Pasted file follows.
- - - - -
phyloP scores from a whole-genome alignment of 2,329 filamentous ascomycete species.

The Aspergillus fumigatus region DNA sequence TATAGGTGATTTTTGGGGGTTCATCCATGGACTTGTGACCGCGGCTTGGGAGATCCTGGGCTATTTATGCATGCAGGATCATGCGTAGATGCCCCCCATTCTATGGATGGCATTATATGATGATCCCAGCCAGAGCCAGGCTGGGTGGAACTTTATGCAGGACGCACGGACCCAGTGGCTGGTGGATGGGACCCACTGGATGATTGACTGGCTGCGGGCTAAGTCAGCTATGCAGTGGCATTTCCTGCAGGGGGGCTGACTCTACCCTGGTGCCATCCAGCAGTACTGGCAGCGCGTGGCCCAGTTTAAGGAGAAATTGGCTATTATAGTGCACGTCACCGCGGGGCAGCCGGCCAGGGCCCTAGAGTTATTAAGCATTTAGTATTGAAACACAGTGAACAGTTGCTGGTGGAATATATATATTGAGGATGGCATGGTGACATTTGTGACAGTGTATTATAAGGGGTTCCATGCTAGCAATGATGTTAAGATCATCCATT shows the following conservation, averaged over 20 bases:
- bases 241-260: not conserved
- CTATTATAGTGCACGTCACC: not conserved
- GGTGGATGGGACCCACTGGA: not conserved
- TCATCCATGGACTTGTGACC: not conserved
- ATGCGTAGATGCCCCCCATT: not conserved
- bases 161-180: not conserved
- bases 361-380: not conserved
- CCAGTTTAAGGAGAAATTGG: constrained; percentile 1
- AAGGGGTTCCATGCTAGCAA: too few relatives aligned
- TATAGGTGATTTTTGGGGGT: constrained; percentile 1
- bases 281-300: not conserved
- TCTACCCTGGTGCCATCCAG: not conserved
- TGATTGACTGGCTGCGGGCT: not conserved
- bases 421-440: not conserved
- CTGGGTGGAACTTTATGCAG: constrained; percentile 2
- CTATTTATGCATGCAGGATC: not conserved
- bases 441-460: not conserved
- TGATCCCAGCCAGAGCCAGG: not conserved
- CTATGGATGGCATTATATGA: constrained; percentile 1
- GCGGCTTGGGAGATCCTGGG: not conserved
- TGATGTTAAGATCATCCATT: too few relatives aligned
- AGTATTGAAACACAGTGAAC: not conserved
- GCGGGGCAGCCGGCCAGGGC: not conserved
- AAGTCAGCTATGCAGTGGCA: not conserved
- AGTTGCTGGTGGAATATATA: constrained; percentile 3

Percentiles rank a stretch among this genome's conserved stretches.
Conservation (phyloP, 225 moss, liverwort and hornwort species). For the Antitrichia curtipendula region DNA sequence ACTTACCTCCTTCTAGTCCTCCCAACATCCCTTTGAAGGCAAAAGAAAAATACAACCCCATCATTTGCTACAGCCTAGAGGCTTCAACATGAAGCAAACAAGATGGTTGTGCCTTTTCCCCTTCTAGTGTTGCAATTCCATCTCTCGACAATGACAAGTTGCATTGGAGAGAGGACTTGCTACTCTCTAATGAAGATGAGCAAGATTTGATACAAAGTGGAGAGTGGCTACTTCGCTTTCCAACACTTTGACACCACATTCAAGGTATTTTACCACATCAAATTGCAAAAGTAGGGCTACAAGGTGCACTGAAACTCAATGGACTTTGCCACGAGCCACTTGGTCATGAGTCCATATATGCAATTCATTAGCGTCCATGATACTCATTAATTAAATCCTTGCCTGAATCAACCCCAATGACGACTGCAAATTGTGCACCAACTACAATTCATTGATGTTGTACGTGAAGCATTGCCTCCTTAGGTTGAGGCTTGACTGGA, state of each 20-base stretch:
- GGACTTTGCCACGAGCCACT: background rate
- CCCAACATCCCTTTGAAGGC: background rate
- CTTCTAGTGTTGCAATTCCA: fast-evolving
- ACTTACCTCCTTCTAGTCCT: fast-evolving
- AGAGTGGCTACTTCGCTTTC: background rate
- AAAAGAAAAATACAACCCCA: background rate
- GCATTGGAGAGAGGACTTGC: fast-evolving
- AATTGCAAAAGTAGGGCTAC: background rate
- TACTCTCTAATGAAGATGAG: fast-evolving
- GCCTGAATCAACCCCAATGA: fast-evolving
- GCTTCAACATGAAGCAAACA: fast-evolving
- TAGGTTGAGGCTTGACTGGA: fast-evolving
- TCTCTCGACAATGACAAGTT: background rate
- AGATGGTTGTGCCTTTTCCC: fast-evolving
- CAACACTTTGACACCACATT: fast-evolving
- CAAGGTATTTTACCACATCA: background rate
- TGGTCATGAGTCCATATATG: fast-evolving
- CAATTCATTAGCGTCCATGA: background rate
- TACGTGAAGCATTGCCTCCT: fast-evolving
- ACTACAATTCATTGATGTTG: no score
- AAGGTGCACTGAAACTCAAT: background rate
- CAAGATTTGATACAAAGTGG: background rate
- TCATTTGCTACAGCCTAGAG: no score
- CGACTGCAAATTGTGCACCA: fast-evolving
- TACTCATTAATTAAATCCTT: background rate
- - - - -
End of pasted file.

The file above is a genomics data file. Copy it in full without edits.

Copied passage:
phyloP scores from a whole-genome alignment of 2,329 filamentous ascomycete species.

The Aspergillus fumigatus region DNA sequence TATAGGTGATTTTTGGGGGTTCATCCATGGACTTGTGACCGCGGCTTGGGAGATCCTGGGCTATTTATGCATGCAGGATCATGCGTAGATGCCCCCCATTCTATGGATGGCATTATATGATGATCCCAGCCAGAGCCAGGCTGGGTGGAACTTTATGCAGGACGCACGGACCCAGTGGCTGGTGGATGGGACCCACTGGATGATTGACTGGCTGCGGGCTAAGTCAGCTATGCAGTGGCATTTCCTGCAGGGGGGCTGACTCTACCCTGGTGCCATCCAGCAGTACTGGCAGCGCGTGGCCCAGTTTAAGGAGAAATTGGCTATTATAGTGCACGTCACCGCGGGGCAGCCGGCCAGGGCCCTAGAGTTATTAAGCATTTAGTATTGAAACACAGTGAACAGTTGCTGGTGGAATATATATATTGAGGATGGCATGGTGACATTTGTGACAGTGTATTATAAGGGGTTCCATGCTAGCAATGATGTTAAGATCATCCATT shows the following conservation, averaged over 20 bases:
- bases 241-260: not conserved
- CTATTATAGTGCACGTCACC: not conserved
- GGTGGATGGGACCCACTGGA: not conserved
- TCATCCATGGACTTGTGACC: not conserved
- ATGCGTAGATGCCCCCCATT: not conserved
- bases 161-180: not conserved
- bases 361-380: not conserved
- CCAGTTTAAGGAGAAATTGG: constrained; percentile 1
- AAGGGGTTCCATGCTAGCAA: too few relatives aligned
- TATAGGTGATTTTTGGGGGT: constrained; percentile 1
- bases 281-300: not conserved
- TCTACCCTGGTGCCATCCAG: not conserved
- TGATTGACTGGCTGCGGGCT: not conserved
- bases 421-440: not conserved
- CTGGGTGGAACTTTATGCAG: constrained; percentile 2
- CTATTTATGCATGCAGGATC: not conserved
- bases 441-460: not conserved
- TGATCCCAGCCAGAGCCAGG: not conserved
- CTATGGATGGCATTATATGA: constrained; percentile 1
- GCGGCTTGGGAGATCCTGGG: not conserved
- TGATGTTAAGATCATCCATT: too few relatives aligned
- AGTATTGAAACACAGTGAAC: not conserved
- GCGGGGCAGCCGGCCAGGGC: not conserved
- AAGTCAGCTATGCAGTGGCA: not conserved
- AGTTGCTGGTGGAATATATA: constrained; percentile 3

Percentiles rank a stretch among this genome's conserved stretches.
Conservation (phyloP, 225 moss, liverwort and hornwort species). For the Antitrichia curtipendula region DNA sequence ACTTACCTCCTTCTAGTCCTCCCAACATCCCTTTGAAGGCAAAAGAAAAATACAACCCCATCATTTGCTACAGCCTAGAGGCTTCAACATGAAGCAAACAAGATGGTTGTGCCTTTTCCCCTTCTAGTGTTGCAATTCCATCTCTCGACAATGACAAGTTGCATTGGAGAGAGGACTTGCTACTCTCTAATGAAGATGAGCAAGATTTGATACAAAGTGGAGAGTGGCTACTTCGCTTTCCAACACTTTGACACCACATTCAAGGTATTTTACCACATCAAATTGCAAAAGTAGGGCTACAAGGTGCACTGAAACTCAATGGACTTTGCCACGAGCCACTTGGTCATGAGTCCATATATGCAATTCATTAGCGTCCATGATACTCATTAATTAAATCCTTGCCTGAATCAACCCCAATGACGACTGCAAATTGTGCACCAACTACAATTCATTGATGTTGTACGTGAAGCATTGCCTCCTTAGGTTGAGGCTTGACTGGA, state of each 20-base stretch:
- GGACTTTGCCACGAGCCACT: background rate
- CCCAACATCCCTTTGAAGGC: background rate
- CTTCTAGTGTTGCAATTCCA: fast-evolving
- ACTTACCTCCTTCTAGTCCT: fast-evolving
- AGAGTGGCTACTTCGCTTTC: background rate
- AAAAGAAAAATACAACCCCA: background rate
- GCATTGGAGAGAGGACTTGC: fast-evolving
- AATTGCAAAAGTAGGGCTAC: background rate
- TACTCTCTAATGAAGATGAG: fast-evolving
- GCCTGAATCAACCCCAATGA: fast-evolving
- GCTTCAACATGAAGCAAACA: fast-evolving
- TAGGTTGAGGCTTGACTGGA: fast-evolving
- TCTCTCGACAATGACAAGTT: background rate
- AGATGGTTGTGCCTTTTCCC: fast-evolving
- CAACACTTTGACACCACATT: fast-evolving
- CAAGGTATTTTACCACATCA: background rate
- TGGTCATGAGTCCATATATG: fast-evolving
- CAATTCATTAGCGTCCATGA: background rate
- TACGTGAAGCATTGCCTCCT: fast-evolving
- ACTACAATTCATTGATGTTG: no score
- AAGGTGCACTGAAACTCAAT: background rate
- CAAGATTTGATACAAAGTGG: background rate
- TCATTTGCTACAGCCTAGAG: no score
- CGACTGCAAATTGTGCACCA: fast-evolving
- TACTCATTAATTAAATCCTT: background rate